Scientists keep themselves busy with psychiatric diagnoses and treatments, even though there is not a shred of science in psychiatry. This time they have figured out a blood test that could mean a personalised treatment for depression. There are just a few problems. The first problem is that nobody can say what depression is. Doctors have already big enough trouble diagnosing physical diseases and the criteria are often quite general. But for psychiatric disease they don’t even have one single test available to make a diagnosis. So how can you then have a test to personalise the treatment?
“earlier treatment with a more potent course of anti-depressants” So they are just trying to find a way to sell more pills. That’s not surprising. The researchers have just missed a piece of information. Independent studies of anti-depressant drugs have shown that these drugs are no better than a placebo. Oops. Considering the limited value of double-blind, placebo controlled studies it’s even quite likely that the placebo’s work better. But researchers are generally not bothered by facts, so it’s not strange that they think that they should treat patients with higher doses of different useless drugs, as that will work so much better. It’s something like “0 + 0 = 20”. I’m not sure in what world this makes sense, else than with scientists.
“at the earliest signs of depression” What on earth does that mean? Nowadays every negative emotion is labeled depression and doctors are very happy to hand out pills for that, whether the patient asks for it or not. But the researchers think that pills should be prescribed even earlier than immediately. Wouldn’t that mean that we should all take pills before unpleasant things happen to us? Some people indeed suggest that we should add these drugs to the water, but fortunately that hasn’t happened so far.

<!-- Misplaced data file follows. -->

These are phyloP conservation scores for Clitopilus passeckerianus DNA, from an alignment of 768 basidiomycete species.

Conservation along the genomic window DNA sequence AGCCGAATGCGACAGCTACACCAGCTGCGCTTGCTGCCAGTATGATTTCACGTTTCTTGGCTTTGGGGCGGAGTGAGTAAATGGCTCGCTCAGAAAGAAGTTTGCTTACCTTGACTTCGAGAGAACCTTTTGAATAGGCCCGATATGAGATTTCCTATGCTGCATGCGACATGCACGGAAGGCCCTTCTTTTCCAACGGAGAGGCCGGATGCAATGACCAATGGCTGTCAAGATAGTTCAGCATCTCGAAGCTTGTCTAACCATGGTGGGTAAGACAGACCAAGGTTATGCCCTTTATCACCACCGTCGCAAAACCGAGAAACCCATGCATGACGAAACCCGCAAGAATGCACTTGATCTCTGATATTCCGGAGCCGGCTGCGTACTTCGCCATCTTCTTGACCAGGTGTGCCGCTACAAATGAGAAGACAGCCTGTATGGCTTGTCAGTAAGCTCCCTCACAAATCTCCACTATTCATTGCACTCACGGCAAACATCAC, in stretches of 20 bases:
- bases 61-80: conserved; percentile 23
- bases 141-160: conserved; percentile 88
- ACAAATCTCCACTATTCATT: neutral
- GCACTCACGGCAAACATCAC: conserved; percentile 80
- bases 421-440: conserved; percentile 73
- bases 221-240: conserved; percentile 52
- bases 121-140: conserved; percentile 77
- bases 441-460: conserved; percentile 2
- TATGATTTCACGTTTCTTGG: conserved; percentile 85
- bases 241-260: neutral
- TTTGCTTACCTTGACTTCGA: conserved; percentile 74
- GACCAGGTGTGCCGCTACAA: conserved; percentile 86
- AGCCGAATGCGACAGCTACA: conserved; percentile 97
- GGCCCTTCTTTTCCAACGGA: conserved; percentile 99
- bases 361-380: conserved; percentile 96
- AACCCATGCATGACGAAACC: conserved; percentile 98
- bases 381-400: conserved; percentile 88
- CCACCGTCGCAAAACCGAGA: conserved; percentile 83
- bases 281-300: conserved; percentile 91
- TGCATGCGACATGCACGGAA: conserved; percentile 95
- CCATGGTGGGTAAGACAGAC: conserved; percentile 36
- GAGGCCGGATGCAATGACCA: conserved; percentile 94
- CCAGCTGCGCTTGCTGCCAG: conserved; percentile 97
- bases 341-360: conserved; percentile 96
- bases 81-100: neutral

“Depression is one of the most common forms of mental illness,” No, it’s not. But the number of diagnoses of depression is indeed going out of hand, just like the number of people who get a prescription for anti-depressants. Life is full of good and bad things. Feeling sad because life has thrown you into the mud is not a depression, it’s life. That’s why it’s a known fact that at least 50% of the people who are labelled “depressed” get over it without any help whatsoever in about six months. But psychiatrists don’t know that. They can’t say what depression is. They can’t do a test for it. So they can’t properly diagnose it. So they can’t say when someone is cured.
“trying one drug after another for months on end” And then at once they start feeling better. That’s not because of the drugs, which have been proven to be useless. It’s just that without drugs they would also have started to feel better after all these months. It’s not so hard to understand. But obviously the researchers are not too smart and don’t understand this.
“would allow for a more appropriate use of anti-depressants.” Would that mean not prescribing these drugs to everyone and anyone who doesn’t feel too well? That sounds like a great idea, but somehow I don’t think that’s the intention of this research. Considering that these drugs have been proven to be no better, probably worse, than a placebo I suggest that depressive people will only get prescriptions for placebo’s. That would have another huge advantage: placebo’s don’t have the horrible unwanted effects that anti-depressants have. It’s known that these drugs make many people suicidal or homicidal, that they cause huge weight gain, flatten emotions and are often very hard to quit. Placebo’s don’t have those problems. Wouldn’t that be the solution to the problem?
“origins of patients’ depression” Dr. Salom, what are the origins of depression? Do you know? Do you actually have a good definition of depression? If not, do you have any idea what you are talking about? It doesn’t seem so.
This kind of research is like “fantasy + wishful thinking = dangerous rubbish”. Anti-depressants are dangerous drugs that have no advantages and only dangers. Why on earth are they on the market? The answer is simple: money. These drugs make Big Pharma a lot of money. And so they can stay, no matter how many people get killed. That’s $cience.